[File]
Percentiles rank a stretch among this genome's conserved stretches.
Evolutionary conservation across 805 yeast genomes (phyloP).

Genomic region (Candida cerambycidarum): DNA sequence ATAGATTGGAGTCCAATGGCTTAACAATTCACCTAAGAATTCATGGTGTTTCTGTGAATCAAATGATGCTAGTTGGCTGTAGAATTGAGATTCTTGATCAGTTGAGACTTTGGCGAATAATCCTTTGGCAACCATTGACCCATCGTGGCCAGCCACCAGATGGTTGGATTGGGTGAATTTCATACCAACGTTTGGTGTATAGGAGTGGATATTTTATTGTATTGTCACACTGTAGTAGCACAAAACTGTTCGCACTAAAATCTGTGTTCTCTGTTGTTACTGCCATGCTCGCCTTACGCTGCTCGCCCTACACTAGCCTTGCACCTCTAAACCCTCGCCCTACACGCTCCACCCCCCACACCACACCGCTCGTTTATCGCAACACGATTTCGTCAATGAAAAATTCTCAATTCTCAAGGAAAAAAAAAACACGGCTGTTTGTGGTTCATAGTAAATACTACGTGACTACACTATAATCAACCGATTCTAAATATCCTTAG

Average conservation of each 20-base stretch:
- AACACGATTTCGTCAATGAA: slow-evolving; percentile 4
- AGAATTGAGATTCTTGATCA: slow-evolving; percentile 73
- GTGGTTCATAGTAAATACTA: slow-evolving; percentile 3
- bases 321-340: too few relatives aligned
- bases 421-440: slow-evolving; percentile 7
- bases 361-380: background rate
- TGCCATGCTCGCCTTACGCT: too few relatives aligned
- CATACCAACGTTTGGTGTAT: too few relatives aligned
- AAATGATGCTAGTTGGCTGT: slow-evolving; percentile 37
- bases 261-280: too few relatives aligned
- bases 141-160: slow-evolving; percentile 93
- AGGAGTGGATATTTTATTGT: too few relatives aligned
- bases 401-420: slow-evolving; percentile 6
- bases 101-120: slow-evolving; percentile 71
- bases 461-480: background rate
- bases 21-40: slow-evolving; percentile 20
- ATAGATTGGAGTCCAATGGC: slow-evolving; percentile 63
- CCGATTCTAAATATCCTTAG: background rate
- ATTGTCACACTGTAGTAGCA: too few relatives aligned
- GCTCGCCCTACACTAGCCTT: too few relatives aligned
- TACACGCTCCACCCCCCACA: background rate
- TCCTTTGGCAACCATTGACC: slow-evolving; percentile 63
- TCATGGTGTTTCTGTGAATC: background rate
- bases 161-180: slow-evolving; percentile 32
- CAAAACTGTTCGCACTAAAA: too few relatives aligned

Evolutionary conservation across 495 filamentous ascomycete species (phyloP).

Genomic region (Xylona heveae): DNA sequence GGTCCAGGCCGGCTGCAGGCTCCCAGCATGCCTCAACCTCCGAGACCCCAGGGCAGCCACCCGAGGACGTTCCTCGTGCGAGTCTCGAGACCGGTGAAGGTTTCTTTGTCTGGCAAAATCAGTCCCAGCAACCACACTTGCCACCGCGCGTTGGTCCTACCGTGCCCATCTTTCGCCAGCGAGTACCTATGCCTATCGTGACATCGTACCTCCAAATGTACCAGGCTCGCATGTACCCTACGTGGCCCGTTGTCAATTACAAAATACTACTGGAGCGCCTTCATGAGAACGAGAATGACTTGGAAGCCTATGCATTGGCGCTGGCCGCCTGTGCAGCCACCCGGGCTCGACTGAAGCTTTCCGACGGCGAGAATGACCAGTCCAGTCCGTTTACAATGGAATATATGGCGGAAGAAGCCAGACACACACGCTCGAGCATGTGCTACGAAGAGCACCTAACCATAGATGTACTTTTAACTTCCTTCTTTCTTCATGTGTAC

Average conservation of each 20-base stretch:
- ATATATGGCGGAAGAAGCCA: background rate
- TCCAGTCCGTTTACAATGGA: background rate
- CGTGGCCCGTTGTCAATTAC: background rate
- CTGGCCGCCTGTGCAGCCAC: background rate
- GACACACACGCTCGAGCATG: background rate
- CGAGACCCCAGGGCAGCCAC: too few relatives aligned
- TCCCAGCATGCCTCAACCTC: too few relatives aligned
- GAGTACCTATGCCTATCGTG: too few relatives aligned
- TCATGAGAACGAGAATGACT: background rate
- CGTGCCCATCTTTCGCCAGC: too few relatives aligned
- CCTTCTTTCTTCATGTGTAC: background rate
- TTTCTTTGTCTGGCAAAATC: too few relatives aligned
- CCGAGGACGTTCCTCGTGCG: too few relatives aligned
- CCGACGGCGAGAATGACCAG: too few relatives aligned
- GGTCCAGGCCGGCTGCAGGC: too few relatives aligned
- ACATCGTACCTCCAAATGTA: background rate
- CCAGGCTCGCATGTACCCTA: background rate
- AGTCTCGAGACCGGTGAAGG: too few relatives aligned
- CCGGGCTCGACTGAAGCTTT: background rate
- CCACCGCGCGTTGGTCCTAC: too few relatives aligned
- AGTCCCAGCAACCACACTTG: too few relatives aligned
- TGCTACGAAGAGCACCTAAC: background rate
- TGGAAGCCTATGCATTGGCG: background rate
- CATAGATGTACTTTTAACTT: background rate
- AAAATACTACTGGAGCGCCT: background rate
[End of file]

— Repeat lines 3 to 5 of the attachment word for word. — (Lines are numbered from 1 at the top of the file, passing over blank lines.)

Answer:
Genomic region (Candida cerambycidarum): DNA sequence ATAGATTGGAGTCCAATGGCTTAACAATTCACCTAAGAATTCATGGTGTTTCTGTGAATCAAATGATGCTAGTTGGCTGTAGAATTGAGATTCTTGATCAGTTGAGACTTTGGCGAATAATCCTTTGGCAACCATTGACCCATCGTGGCCAGCCACCAGATGGTTGGATTGGGTGAATTTCATACCAACGTTTGGTGTATAGGAGTGGATATTTTATTGTATTGTCACACTGTAGTAGCACAAAACTGTTCGCACTAAAATCTGTGTTCTCTGTTGTTACTGCCATGCTCGCCTTACGCTGCTCGCCCTACACTAGCCTTGCACCTCTAAACCCTCGCCCTACACGCTCCACCCCCCACACCACACCGCTCGTTTATCGCAACACGATTTCGTCAATGAAAAATTCTCAATTCTCAAGGAAAAAAAAAACACGGCTGTTTGTGGTTCATAGTAAATACTACGTGACTACACTATAATCAACCGATTCTAAATATCCTTAG

Average conservation of each 20-base stretch:
- AACACGATTTCGTCAATGAA: slow-evolving; percentile 4